- a private detective.
- a person remarkably adept at solving mysteries, especially by using insight and logical deduction: Who's the sherlock who can tell me where my pen is?
Origin of sherlock
- a male given name: from an Old English word meaning “fair-haired.”
Examples from the Web for sherlock
Contemporary Examples of sherlock
Sherlock Holmes is a new millennium sex symbol with books, movies, and TV episodes introducing him to a new generation of fans.Can Tarzan of the Apes Survive in a Post-Colonial World?
November 23, 2014
Of course, you could protest that Sherlock did not really exist and the Ripper did.
LONDON — If Sherlock Holmes was such a smart detective, why was he not put on the case of Jack the Ripper?
He is a pudgy, bespectacled, homburg-wearing cuckold of a Sherlock in those fish-grey postwar years of 1970s England.Iran’s Top Spy Is the Modern-Day Karla, John Le Carré’s Villainous Mastermind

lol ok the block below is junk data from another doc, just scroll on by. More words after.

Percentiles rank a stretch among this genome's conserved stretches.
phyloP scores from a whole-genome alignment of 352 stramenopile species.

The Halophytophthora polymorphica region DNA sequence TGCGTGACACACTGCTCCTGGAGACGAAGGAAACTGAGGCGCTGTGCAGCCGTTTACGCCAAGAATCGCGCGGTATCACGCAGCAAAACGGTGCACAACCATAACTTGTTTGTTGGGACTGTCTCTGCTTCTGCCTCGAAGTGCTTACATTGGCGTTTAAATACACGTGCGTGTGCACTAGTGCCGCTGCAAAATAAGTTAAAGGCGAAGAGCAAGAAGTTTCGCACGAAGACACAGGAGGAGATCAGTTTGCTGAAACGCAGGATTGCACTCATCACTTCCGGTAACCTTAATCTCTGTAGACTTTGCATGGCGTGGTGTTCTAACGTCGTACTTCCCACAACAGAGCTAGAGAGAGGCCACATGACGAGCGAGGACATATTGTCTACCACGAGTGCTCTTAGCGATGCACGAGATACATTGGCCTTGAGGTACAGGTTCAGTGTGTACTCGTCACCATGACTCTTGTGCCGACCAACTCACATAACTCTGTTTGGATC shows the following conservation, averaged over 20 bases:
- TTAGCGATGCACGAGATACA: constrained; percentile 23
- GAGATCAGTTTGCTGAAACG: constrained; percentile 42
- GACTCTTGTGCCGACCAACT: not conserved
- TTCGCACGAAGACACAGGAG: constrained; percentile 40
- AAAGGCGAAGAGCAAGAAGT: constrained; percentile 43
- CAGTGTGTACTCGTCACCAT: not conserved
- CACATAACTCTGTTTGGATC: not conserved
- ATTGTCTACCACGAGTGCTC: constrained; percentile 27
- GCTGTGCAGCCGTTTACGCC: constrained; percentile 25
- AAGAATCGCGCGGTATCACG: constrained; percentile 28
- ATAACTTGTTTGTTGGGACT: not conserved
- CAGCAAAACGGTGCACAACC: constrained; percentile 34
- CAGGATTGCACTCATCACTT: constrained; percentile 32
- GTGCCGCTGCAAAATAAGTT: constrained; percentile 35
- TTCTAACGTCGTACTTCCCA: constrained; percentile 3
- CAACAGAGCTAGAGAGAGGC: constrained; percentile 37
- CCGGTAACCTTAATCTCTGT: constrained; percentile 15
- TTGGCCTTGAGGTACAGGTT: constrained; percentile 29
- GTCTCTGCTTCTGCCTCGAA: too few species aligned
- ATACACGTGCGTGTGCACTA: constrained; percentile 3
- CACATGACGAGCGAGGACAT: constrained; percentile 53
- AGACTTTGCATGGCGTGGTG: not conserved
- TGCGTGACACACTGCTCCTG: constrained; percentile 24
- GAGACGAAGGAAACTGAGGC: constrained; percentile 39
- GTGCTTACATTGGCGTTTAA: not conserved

July 2, 2014
Conan Doyle eventually left medicine and created Sherlock Holmes, a character who brought science to the masses.Following Tuberculosis From Death Sentence to Cure
April 16, 2014
Historical Examples of sherlock
He'll ketch the thief, for he's sartainly got Sherlock Holmes beat to a frazzle.Rival Pitchers of Oakdale
"I think I have known how to frame the letter," said Sherlock Holmes.
"I think I should like to have a word with you presently, Mr. Sherlock Holmes," said he.
"That is the problem which we are now about to solve," said Sherlock Holmes.
Sherlock Holmes left the house alone, and only returned after eleven.
Word Origin and History for sherlock
masc. proper name, literally "fair-haired," from Old English scir "bright" + locc "lock of hair." Slang for "private detective, perceptive person" (the latter often ironic) is attested from 1903, from A.C. Doyle's fictional character Sherlock Holmes (full name in this sense used from 1896; Holmes debuted in 1887 and was popular by 1892).